The Rising Bridge
The Rising Bridge
This is a short story commenting on the vagueness of human morals and ethics by representing two possible courses of action in a morally vague situation through a split personality. The difficulty in choosing the 'correct' course of action is shown by the two personalities criticising each other.1
Nathan Venator (Australia)
But then came the inevitable change of season. It began to rain once a moth, once a week, every day. And the day came that you were both too wet, too cold to sit on that bridge anymore. She took one final look at you, and as her eyes held you, you saw they were filled with blame. She smiled at you, past you, and walked away.
She found someone old, someone new, someone borrowed, and someone blue. And as she strode down the aisle of mirrors, she saw only white, while you sat in your room and laughed. Looking into the vast emptiness that drew into it everything, but was still found wanting, you laughed. You didn’t know why, and you didn’t care.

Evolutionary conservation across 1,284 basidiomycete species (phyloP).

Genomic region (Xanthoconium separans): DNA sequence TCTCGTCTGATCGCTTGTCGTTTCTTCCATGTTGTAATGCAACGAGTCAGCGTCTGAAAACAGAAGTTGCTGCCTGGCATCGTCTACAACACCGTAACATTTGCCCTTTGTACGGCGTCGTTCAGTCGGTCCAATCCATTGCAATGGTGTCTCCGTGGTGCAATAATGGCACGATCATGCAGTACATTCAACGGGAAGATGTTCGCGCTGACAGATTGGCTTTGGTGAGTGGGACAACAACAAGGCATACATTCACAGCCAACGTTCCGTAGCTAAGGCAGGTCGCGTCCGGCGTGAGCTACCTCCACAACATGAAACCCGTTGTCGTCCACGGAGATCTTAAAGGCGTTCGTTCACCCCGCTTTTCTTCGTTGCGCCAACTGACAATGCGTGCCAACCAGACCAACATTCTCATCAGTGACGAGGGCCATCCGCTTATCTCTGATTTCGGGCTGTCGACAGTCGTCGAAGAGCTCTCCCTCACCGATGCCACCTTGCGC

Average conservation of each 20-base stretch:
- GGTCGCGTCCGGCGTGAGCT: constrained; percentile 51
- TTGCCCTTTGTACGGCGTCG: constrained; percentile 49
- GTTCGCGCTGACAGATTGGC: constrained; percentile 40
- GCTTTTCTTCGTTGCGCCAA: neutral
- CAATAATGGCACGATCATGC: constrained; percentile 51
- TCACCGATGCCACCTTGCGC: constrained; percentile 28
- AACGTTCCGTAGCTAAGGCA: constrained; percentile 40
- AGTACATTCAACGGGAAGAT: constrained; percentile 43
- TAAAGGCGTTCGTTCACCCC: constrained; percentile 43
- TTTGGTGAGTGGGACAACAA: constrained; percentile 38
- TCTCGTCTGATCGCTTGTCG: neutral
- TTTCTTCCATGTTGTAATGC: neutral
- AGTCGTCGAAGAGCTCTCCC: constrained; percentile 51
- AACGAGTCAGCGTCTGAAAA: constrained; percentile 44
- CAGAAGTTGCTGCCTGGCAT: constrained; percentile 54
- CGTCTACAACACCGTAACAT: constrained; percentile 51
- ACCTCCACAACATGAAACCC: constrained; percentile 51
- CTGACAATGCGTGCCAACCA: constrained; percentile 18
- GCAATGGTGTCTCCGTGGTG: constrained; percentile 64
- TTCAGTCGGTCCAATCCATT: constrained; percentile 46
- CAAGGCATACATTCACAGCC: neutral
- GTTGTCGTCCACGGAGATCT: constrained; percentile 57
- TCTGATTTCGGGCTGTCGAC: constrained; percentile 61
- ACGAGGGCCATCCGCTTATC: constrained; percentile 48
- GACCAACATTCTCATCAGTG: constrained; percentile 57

Eventually the gates came down from around that bridge and you stepped on. Shadows of her danced around you and for a brief second, you wanted to dance along. Staring off into the sunset as you always had, you caught sight of another bridge. The once joyful curves and angles of its structure, now angry and violent, bent and warped beyond repair.
She stood on the edge of that doomed bridge and looked into the water. The pearls broken and streaming tears down her face, and she was within grasp of your words, within grasp of your hands. You began to reach out, but as she watched the wind carry her tears off into the sky, a smile pulled at her lips. You turned and walked off that bridge for the last time and as the splash reached our ears, tears fell from my eyes. But from yours fell only blood. And it fell on our hands.
Tell me, why did you laugh?
Competition: The Pen Factor 2016, Round 2
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